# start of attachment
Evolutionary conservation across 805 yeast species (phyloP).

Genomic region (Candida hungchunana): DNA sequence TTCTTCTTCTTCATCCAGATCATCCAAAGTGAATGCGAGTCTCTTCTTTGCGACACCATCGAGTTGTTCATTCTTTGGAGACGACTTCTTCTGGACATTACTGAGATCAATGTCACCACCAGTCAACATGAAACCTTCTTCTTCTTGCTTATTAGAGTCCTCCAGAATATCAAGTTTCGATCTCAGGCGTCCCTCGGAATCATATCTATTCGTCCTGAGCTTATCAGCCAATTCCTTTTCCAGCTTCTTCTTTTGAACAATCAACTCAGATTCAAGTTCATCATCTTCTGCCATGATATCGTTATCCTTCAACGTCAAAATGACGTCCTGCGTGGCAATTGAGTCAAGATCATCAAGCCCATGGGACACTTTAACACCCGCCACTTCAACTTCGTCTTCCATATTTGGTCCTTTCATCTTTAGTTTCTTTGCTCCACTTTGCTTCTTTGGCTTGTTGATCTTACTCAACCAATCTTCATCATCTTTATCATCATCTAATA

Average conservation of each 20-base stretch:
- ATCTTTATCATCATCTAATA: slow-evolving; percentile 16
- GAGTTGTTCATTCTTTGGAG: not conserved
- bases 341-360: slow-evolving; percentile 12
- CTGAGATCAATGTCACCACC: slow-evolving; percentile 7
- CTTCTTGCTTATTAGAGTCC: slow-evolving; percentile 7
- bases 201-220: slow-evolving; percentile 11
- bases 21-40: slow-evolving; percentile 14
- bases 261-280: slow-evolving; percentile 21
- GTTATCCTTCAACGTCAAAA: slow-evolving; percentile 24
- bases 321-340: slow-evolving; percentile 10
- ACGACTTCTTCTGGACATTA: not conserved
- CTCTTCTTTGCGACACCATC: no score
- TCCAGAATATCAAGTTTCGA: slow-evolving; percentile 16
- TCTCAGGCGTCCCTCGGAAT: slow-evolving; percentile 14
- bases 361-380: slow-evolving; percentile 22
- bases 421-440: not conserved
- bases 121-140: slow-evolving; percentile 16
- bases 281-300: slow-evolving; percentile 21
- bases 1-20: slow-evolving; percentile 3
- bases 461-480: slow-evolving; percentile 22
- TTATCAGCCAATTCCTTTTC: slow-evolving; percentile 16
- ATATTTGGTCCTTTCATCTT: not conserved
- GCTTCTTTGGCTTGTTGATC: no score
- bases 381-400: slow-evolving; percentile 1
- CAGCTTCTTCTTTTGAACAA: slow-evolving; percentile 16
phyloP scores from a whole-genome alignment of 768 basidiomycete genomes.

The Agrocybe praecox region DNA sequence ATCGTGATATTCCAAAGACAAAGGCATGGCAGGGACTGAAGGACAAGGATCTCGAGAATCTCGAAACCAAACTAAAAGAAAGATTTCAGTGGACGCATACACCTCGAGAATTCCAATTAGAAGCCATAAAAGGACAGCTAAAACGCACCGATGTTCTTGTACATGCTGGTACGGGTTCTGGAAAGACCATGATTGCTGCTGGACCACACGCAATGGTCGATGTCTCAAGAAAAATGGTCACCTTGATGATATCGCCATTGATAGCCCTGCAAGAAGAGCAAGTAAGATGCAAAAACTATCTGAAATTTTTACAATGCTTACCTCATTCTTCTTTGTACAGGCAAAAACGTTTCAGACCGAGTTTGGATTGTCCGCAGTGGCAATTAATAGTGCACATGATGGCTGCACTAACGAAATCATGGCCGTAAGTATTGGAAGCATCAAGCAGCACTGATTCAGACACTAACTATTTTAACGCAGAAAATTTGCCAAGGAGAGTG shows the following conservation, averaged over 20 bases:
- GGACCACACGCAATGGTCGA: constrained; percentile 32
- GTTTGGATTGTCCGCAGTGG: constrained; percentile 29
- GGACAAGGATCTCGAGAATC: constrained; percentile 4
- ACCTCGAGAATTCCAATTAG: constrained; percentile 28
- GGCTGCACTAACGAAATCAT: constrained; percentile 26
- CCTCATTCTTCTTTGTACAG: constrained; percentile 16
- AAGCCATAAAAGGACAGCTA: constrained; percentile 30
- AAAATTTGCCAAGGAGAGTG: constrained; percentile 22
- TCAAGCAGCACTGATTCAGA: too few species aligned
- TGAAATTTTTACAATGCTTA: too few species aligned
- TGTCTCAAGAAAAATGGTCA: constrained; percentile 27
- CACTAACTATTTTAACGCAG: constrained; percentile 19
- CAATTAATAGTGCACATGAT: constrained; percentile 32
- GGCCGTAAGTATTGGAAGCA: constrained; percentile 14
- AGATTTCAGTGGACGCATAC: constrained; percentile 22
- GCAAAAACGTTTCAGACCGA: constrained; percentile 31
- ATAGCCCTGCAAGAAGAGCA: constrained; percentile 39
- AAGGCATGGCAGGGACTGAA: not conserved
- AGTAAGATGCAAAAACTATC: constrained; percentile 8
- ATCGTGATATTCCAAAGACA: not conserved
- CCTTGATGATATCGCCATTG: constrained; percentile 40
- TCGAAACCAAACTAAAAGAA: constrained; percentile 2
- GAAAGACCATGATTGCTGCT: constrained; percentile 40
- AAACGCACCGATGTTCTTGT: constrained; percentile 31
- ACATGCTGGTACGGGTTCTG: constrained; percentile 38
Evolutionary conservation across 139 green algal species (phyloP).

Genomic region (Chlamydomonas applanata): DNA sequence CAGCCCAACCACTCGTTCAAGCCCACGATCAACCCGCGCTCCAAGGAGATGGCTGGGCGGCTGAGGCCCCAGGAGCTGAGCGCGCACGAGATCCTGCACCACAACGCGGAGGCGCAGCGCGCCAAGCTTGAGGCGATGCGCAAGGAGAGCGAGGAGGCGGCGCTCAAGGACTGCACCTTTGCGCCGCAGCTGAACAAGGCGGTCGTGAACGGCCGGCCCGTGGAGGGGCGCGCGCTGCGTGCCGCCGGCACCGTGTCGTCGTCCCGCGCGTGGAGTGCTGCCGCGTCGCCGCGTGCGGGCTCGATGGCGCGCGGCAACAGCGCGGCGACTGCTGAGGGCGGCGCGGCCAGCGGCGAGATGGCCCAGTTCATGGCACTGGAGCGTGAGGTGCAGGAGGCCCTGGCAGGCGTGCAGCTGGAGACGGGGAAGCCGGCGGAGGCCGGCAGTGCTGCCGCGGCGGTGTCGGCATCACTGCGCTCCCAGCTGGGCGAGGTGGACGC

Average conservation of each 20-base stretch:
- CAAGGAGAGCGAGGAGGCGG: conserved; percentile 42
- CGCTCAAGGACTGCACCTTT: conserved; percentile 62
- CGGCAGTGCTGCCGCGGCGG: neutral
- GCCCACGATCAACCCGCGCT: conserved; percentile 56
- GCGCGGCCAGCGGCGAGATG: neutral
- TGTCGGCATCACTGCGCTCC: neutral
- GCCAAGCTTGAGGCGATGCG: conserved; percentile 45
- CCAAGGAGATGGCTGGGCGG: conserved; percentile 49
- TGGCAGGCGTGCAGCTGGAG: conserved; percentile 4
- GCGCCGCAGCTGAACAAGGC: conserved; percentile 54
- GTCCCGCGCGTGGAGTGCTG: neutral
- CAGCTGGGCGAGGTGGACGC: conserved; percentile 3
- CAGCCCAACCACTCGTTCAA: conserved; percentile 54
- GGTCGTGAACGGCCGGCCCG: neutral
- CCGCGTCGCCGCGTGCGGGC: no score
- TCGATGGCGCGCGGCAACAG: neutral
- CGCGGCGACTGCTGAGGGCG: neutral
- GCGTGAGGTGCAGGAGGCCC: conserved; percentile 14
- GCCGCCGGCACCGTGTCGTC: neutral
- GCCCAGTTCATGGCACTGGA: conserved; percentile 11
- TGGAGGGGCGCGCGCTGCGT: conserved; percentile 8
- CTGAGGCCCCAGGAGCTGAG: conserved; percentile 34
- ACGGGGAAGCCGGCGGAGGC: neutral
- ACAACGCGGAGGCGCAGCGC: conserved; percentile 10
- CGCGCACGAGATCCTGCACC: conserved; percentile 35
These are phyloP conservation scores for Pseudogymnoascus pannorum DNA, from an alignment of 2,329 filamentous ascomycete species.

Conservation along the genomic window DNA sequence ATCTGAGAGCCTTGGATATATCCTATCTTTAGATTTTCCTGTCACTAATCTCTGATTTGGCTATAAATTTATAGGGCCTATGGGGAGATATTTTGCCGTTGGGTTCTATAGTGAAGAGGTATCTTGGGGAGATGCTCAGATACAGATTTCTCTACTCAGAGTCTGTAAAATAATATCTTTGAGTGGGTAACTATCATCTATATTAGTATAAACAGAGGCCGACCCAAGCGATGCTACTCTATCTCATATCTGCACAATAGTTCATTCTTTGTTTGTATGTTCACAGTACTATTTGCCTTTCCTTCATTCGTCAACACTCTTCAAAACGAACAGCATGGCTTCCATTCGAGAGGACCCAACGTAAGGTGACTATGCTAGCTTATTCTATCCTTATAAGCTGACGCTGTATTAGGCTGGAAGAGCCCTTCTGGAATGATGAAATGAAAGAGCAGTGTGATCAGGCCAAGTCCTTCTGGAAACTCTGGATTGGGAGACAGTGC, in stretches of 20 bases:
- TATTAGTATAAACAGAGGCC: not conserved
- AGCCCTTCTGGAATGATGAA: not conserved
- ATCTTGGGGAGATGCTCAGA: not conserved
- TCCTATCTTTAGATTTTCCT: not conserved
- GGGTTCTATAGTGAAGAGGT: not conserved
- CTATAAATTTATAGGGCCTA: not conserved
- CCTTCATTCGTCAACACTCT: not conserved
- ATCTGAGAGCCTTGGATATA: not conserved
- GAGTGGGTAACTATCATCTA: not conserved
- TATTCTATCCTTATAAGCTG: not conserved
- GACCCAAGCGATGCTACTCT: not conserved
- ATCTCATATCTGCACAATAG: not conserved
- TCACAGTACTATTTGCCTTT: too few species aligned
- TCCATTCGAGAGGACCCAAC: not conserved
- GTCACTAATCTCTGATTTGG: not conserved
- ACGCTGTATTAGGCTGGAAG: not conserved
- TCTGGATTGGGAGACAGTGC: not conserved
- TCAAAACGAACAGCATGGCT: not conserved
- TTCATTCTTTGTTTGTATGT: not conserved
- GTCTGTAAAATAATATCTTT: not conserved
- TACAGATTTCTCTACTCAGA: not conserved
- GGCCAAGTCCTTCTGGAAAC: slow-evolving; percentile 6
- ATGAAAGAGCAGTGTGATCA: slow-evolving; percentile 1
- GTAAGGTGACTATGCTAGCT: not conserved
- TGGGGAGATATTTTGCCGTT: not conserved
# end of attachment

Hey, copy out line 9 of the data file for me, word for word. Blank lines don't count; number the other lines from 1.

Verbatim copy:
- bases 201-220: slow-evolving; percentile 11